The East of England Ambulance Service NHS Trust has responded to an increase in the number of assaults and instances of abuse against their life-saving staff, with a new publicity campaign that spells out the severe impact that such abuse and assaults have on their crews and on their ability to do their vital life-saving jobs.
The ‘Choose Respect’ campaign, launched earlier this week, features shocking images of emergency ambulance crew members who have been assaulted while on duty. The photos are accompanied by some words which have been written by the medics, describing being attacked or being sexually assaulted while responding to emergency calls. The crews also outline how what they experienced also affected their ability to be able to do their life-saving work.
Alex, 27, is an Emergency Medical Technician, working out of Thetford, who volunteered to feature in the campaign.
He was assaulted on Boxing Day 2019 by a violent drunk, causing him to be off work for more than a week. He said:
“We had taken our patient to West Suffolk Hospital when there was a problem with another patient being admitted in front of us. The patient became aggressive to the duty sister and the students, and when I went over to him, he punched my colleague.
“I managed to push him out of the door, where he began to try and break into the back of an ambulance before he returned and tried to hit me.
“I dodged the punch but didn’t expect the head-butt. The security team and two passing prison guards came to my assistance, and the police took him away.
“There was no major damage, but I was off work for a week and a half as I couldn’t drive because of headaches. And I had a black eye for three weeks.
“I’m more hesitant now about going into situations that are flagged as potentially violent… instead of going in and seeing what the situation is, I’ll wait until the Police arrive.”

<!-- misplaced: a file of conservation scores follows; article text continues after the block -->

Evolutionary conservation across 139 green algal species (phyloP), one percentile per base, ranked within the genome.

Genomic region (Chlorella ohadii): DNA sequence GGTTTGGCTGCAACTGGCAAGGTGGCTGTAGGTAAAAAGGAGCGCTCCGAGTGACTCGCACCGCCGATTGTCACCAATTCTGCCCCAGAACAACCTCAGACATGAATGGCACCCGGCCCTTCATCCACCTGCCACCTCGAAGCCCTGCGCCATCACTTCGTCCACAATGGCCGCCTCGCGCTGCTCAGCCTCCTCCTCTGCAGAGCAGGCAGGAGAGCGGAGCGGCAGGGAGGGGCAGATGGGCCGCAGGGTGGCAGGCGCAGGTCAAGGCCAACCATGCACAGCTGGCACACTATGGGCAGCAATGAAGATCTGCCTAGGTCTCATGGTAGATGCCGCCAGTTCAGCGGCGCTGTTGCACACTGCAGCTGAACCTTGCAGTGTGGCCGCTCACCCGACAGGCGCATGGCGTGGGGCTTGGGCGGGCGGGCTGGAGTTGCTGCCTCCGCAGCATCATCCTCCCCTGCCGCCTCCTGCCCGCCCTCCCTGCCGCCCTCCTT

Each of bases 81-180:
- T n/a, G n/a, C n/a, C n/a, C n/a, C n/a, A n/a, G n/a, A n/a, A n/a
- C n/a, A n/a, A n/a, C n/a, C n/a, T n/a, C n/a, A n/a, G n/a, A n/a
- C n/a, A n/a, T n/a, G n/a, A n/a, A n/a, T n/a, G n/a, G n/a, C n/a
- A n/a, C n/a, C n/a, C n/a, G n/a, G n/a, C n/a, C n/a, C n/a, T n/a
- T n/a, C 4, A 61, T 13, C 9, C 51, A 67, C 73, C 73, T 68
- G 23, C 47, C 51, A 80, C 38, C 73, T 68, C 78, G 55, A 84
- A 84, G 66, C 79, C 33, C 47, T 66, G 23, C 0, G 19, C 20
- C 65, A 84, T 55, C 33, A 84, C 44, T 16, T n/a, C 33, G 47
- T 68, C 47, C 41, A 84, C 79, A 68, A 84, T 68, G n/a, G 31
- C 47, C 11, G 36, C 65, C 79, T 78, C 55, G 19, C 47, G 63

Chief Executive Dorothy Hosein said the campaign was intended to make people aware that assaults against staff were not without consequences:
“We are seeing a steady increase in assaults and abuse, year-on-year from just over 1,000 incidents in 2015-16 to over 1,300 in 2018-19.
“This has to stop. There were 250 incidents between March 1 and June 11 this year alone.
“Not only does this cause terrible long-term physical and psychological harm to our employees, but clinicians and other essential staff needing time off work because of assaults or abuse affects our capacity to serve the public during the pandemic.
“No-one deserves to be abused at work, but we will not tolerate our staff – who are only ever there to help people – being abused and left unable to work, at a time when the public really needs them.
“We will always support our staff and work with the police to secure convictions and the strongest penalties wherever appropriate.”
The campaign comes at a time when assaults on emergency workers are at an all-time high with the police, ambulance and fire service all recording an increase in the number of assaults on their front-line staff.
The government has recently announced that it will be bringing forward a law to increase the maximum sentence for anyone who is found guilty of assaulting an emergency worker from 12 to 24 months imprisonment.
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